Dilley, Ben J. Schramm, Michael and Ryan, Peter G. 2016. Modest increases in densities of burrow-nesting petrels following the removal of cats (Felis catus) from Marion Island. Polar Biology,
Bonnaud, Elsa Palmas, Pauline Bourgeois, Karen Ollier, Sebastien Zarzoso-Lacoste, Diane and Vidal, Eric 2015. Island specificities matter: cat diet differs significantly between islands of a major breeding archipelago for a vulnerable endemic seabird. Biological Invasions, Vol. 17, Issue. 10, p. 2927.
Doherty, Tim S. Davis, Robert A. van Etten, Eddie J. B. Algar, Dave Collier, Neil Dickman, Chris R. Edwards, Glenn Masters, Pip Palmer, Russell Robinson, Sue and McGeoch, Melodie 2015. A continental-scale analysis of feral cat diet in Australia. Journal of Biogeography, Vol. 42, Issue. 5, p. 964.
Holmes, N. D. Campbell, K. J. Keitt, B. S. Griffiths, R. Beek, J. Donlan, C. J. and Broome, K. G. 2015. Reporting costs for invasive vertebrate eradications. Biological Invasions, Vol. 17, Issue. 10, p. 2913.
Oppel, Steffen Beard, Annalea Fox, Derren Mackley, Elizabeth Leat, Eliza Henry, Leeann Clingham, Elizabeth Fowler, Nathan Sim, Jolene Sommerfeld, Julia Weber, Nicola Weber, Sam and Bolton, Mark 2015. Foraging distribution of a tropical seabird supports Ashmole’s hypothesis of population regulation. Behavioral Ecology and Sociobiology, Vol. 69, Issue. 6, p. 915.
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SPATZ, DENA R. NEWTON, KELLY M. HEINZ, REINA TERSHY, BERNIE HOLMES, NICK D. BUTCHART, STUART H. M. and CROLL, DONALD A. 2014. The Biogeography of Globally Threatened Seabirds and Island Conservation Opportunities. Conservation Biology, Vol. 28, Issue. 5, p. 1282.
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Glen, Alistair S. Atkinson, Rachel Campbell, Karl J. Hagen, Erin Holmes, Nick D. Keitt, Bradford S. Parkes, John P. Saunders, Alan Sawyer, John and Torres, Hernán 2013. Eradicating multiple invasive species on inhabited islands: the next big step in island restoration?. Biological Invasions, Vol. 15, Issue. 12, p. 2589.
Hervías, S. Henriques, A. Oliveira, N. Pipa, T. Cowen, H. Ramos, J. A. Nogales, M. Geraldes, P. Silva, C. de Ybáñez, R. Ruiz and Oppel, S. 2013. Studying the effects of multiple invasive mammals on Cory’s shearwater nest survival. Biological Invasions, Vol. 15, Issue. 1, p. 143.
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BONNAUD, ELSA BERGER, GERALD BOURGEOIS, KAREN LEGRAND, JEROME and VIDAL, ERIC 2012. Predation by cats could lead to the extinction of the Mediterranean endemic Yelkouan Shearwater Puffinus yelkouan at a major breeding site. Ibis, Vol. 154, Issue. 3, p. 566.
Lewison, R Oro, D Godley, B Underhill, L Bearhop, S Wilson, RP Ainley, D Arcos, JM Boersma, PD Borboroglu, PG Boulinier, T Frederiksen, M Genovart, M González-Solís, J Green, JA Grémillet, D Hamer, KC Hilton, GM Hyrenbach, KD Martínez-Abraín, A Montevecchi, WA Phillips, RA Ryan, PG Sagar, P Sydeman, WJ Wanless, S Watanuki, Y Weimerskirch, H and Yorio, P 2012. Research priorities for seabirds: improving conservation and management in the 21st century. Endangered Species Research, Vol. 17, Issue. 2, p. 93.
Algar, David Hilmer, Stefanie Nickels, Don and Nickels, Audrey 2011. Successful domestic cat neutering: first step towards eradicating cats on Christmas Island for wildlife protection. Ecological Management & Restoration, Vol. 12, Issue. 2, p. 93.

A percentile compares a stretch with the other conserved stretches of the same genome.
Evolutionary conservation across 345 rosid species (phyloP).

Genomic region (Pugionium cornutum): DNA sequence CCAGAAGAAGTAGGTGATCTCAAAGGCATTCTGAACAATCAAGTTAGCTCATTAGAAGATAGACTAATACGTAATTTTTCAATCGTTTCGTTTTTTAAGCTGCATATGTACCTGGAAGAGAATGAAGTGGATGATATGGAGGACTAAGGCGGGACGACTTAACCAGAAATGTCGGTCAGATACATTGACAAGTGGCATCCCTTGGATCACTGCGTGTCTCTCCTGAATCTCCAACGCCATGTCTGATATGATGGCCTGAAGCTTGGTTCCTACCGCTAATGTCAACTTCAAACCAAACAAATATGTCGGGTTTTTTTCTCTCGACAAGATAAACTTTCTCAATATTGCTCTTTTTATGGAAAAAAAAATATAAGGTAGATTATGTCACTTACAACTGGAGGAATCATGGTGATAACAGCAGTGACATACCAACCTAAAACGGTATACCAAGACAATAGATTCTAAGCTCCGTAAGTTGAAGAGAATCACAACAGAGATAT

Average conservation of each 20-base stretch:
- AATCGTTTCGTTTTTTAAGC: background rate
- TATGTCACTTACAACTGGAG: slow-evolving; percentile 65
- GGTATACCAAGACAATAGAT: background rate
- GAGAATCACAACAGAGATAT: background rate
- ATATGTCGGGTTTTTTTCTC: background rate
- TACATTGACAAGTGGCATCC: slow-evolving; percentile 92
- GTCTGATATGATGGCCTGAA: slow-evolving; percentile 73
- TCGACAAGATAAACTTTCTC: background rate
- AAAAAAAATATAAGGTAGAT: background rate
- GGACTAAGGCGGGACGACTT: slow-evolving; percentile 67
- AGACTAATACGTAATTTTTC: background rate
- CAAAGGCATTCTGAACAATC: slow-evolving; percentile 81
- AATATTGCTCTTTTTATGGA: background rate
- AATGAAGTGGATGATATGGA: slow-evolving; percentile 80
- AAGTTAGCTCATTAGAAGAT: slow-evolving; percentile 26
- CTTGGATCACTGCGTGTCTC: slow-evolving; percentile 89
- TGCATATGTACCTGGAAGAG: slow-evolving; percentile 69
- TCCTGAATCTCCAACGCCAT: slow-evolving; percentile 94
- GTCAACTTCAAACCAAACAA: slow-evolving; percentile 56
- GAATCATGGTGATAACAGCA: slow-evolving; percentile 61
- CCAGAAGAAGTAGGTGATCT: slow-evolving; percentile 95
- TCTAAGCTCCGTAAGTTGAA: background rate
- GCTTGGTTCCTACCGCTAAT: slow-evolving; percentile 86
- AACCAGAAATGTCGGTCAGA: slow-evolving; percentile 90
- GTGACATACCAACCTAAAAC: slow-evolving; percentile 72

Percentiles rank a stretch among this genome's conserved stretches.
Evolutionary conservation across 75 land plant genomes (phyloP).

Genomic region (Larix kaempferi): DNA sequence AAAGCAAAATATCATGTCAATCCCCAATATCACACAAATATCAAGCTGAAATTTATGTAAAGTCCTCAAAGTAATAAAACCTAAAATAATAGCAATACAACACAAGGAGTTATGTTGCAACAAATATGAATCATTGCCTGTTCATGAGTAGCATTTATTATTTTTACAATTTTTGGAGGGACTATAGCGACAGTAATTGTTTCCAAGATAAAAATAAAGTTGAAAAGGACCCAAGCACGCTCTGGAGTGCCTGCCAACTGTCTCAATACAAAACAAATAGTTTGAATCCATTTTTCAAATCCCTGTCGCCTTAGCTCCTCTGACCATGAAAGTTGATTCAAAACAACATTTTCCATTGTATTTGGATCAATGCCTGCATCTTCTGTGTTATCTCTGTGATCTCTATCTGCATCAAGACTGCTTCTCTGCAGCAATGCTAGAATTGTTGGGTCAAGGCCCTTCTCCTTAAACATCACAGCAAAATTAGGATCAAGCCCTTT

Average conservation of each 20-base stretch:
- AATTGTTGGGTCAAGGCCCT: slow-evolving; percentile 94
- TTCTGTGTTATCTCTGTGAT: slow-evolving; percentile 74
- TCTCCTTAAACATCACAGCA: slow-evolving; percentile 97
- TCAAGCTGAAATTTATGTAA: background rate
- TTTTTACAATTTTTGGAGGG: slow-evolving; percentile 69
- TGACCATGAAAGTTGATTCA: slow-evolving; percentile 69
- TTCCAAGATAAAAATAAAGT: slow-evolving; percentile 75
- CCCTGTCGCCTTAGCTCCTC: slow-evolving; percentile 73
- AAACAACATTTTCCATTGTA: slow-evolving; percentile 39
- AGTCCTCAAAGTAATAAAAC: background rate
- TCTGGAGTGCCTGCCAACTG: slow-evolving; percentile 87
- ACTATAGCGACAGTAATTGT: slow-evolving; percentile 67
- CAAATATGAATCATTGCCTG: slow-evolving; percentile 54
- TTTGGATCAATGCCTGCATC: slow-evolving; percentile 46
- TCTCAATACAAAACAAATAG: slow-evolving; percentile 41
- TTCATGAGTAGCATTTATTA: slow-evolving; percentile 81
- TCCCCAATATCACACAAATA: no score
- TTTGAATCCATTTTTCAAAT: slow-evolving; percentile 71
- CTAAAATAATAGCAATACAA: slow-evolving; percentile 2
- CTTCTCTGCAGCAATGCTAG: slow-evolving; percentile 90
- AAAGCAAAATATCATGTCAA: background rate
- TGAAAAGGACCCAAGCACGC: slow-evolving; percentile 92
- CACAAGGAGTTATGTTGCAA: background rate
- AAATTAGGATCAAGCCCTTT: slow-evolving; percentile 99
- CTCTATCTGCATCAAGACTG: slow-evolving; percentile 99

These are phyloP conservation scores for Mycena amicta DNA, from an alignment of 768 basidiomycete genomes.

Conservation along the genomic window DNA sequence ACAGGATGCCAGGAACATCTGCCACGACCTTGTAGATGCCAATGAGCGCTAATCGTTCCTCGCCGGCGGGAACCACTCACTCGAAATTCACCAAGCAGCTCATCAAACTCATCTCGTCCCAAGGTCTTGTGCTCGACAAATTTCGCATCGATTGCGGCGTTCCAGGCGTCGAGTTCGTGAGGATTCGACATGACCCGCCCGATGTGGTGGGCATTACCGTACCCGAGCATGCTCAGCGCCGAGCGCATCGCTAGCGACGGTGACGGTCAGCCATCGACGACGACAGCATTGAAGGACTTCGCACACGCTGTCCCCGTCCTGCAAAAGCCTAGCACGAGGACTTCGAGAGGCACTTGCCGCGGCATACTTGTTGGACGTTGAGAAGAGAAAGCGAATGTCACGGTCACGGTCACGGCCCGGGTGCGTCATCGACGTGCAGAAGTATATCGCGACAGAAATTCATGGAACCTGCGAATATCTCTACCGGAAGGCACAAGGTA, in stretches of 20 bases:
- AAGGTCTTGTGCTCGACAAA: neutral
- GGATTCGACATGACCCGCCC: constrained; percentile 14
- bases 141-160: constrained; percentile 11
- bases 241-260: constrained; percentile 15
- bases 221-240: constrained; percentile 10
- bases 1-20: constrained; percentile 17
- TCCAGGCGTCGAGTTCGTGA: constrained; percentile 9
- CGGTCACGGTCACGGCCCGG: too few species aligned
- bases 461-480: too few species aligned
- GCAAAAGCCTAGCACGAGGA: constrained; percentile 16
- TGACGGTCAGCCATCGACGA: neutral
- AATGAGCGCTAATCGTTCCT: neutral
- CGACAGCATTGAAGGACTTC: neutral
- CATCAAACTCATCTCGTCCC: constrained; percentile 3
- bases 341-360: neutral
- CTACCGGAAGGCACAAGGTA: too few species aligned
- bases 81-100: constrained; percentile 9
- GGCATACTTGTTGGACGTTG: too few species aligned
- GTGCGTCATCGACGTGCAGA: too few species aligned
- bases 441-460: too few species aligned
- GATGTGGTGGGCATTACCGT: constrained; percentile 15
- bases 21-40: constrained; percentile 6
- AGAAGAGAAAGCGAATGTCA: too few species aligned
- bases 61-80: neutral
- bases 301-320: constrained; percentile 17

Bonnaud, E. Medina, F. M. Vidal, E. Nogales, M. Tershy, B. Zavaleta, E. Donlan, C. J. Keitt, B. Le Corre, M. and Horwath, S. V. 2011. The diet of feral cats on islands: a review and a call for more studies. Biological Invasions, Vol. 13, Issue. 3, p. 581.
Hughes, B. John Martin, Graham R. and Reynolds, S. James 2011. The use of Google EarthTMsatellite imagery to detect the nests of masked boobies Sula dactylatra. Wildlife Biology, Vol. 17, Issue. 2, p. 210.
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OPPEL, STEFFEN BEAVEN, BRENT M. BOLTON, MARK VICKERY, JULIET and BODEY, THOMAS W. 2010. Eradication of Invasive Mammals on Islands Inhabited by Humans and Domestic Animals. Conservation Biology, p. no.
The introduction of mammal predators to islands often results in rapid declines in the number and range of seabirds. On Ascension Island the introduction of cats in 1815 resulted in extirpation of large seabird colonies from the main island, with relict populations of most species persisting only in cat-inaccessible locations. We describe the eradication of feral cats from this large and populated island. The campaign had to minimize risk to humans and maintain domestic animals in a state that prevented them re-establishing a feral population. Feral cat numbers declined rapidly in response to the strategic deployment of poisoning and live trapping, and cats were eradicated from the island within 2 years. During the project 38% of domestic cats were killed accidentally, which caused public consternation; we make recommendations for reducing such problems in future eradications. Since the completion of the eradication campaign cat predation of adult seabirds has ceased and five seabird species have recolonized the mainland in small but increasing numbers. Breeding success of seabirds at Ascension was low compared to that of conspecifics elsewhere, and the roles of food availability, inexperience of parent birds and black rat predation in causing this warrant further investigation. It is likely that the low breeding success will result in the rate of increase in seabird populations being slow.
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